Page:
In all, lawyers Hamm, Helen McFadden, John Moylan and John Nichols charged legal fees of $152,754.55 for work they did on behalf of the county in the four months after the election.
Their pay ranged from $225 an hour to $395 an hour.
The county has received all the legal bills it expects related to the fall election, said county attorney Larry Smith, who hired each of the lawyers except Moylan, who worked on behalf of the Central Midlands Regional Transit Authority.
Richland County Council will take up a budget amendment this week to pay for the legal work.
‘Enough blame to go around’
John Nichols, hired to look out for McBride’s interests, said he negotiated with the elections board for McBride’s new position as deputy director of voter registration. He also appeared with her at meetings on the election debacle.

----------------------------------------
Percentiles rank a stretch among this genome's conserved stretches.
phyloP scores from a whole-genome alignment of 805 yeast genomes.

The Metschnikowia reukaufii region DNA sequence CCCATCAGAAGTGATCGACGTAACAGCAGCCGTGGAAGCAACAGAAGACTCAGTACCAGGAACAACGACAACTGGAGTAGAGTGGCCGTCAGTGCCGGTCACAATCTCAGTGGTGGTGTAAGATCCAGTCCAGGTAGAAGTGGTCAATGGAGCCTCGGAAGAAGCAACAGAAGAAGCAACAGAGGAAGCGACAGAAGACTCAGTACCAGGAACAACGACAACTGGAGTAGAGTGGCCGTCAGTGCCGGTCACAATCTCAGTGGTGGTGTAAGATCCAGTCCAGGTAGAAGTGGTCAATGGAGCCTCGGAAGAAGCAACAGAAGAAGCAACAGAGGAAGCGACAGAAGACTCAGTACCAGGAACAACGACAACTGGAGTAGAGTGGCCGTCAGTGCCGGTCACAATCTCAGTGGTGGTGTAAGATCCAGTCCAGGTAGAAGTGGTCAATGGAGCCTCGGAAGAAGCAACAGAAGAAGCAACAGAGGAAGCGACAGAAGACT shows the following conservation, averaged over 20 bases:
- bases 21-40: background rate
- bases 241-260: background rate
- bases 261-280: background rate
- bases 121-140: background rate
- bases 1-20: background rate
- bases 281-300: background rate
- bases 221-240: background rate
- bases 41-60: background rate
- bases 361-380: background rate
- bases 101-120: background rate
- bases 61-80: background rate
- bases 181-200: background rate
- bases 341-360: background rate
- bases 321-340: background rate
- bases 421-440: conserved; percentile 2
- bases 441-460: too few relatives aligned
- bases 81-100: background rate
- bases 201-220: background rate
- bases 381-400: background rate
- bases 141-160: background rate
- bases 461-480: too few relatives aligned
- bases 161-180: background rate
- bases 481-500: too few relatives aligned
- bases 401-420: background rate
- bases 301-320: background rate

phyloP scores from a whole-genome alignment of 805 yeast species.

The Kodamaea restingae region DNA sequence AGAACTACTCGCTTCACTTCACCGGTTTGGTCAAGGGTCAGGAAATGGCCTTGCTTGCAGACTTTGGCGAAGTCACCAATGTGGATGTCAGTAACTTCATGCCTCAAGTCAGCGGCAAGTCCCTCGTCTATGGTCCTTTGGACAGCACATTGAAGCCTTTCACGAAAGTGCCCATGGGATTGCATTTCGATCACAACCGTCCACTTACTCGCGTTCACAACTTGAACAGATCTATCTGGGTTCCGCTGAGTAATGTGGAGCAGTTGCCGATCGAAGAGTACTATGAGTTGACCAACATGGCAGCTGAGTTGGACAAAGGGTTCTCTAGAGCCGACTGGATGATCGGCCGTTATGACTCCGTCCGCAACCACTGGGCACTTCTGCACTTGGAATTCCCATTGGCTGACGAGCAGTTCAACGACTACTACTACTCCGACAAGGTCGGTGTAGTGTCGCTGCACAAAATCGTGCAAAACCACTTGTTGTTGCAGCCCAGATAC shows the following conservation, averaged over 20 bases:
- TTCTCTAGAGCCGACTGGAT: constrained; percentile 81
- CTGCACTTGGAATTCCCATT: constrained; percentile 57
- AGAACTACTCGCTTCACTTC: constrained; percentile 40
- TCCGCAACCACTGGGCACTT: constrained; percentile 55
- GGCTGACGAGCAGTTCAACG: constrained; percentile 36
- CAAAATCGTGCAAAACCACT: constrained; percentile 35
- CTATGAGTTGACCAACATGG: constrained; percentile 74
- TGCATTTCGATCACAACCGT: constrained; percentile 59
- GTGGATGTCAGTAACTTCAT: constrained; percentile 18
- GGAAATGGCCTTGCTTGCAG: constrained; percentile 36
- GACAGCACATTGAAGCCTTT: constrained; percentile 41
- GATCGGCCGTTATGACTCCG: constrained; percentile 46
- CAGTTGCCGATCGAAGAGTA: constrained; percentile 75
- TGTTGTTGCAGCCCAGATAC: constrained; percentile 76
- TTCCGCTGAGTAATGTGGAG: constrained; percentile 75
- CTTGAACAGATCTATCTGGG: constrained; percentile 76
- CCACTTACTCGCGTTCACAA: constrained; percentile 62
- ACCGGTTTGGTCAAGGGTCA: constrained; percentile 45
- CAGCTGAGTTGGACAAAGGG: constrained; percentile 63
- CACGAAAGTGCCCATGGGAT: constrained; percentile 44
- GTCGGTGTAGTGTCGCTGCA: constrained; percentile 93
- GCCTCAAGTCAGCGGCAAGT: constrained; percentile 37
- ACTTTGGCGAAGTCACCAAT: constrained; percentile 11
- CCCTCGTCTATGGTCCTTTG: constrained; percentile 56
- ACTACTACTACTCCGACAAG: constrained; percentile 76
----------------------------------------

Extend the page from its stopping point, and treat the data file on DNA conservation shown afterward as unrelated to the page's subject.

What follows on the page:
Nichols described his job as “simply to, I think, make sure that the mood of the time did not railroad her.”
“There are a lot of things that went wrong Nov. 6, and she acknowledged some of those failings,” he said. But Hamm’s investigation revealed mistakes made by McBride’s staff and legislators, too, who weren’t paying attention to the overgrown precincts in some of their districts, Nichols said.
“There’s enough blame to go around.”
In February, the county informed Hamm it would pay no more for his investigation into what went wrong Nov. 6.
“The faucet has been turned off on the investigation,” Richland County Council chairman Kelvin Washington said last week.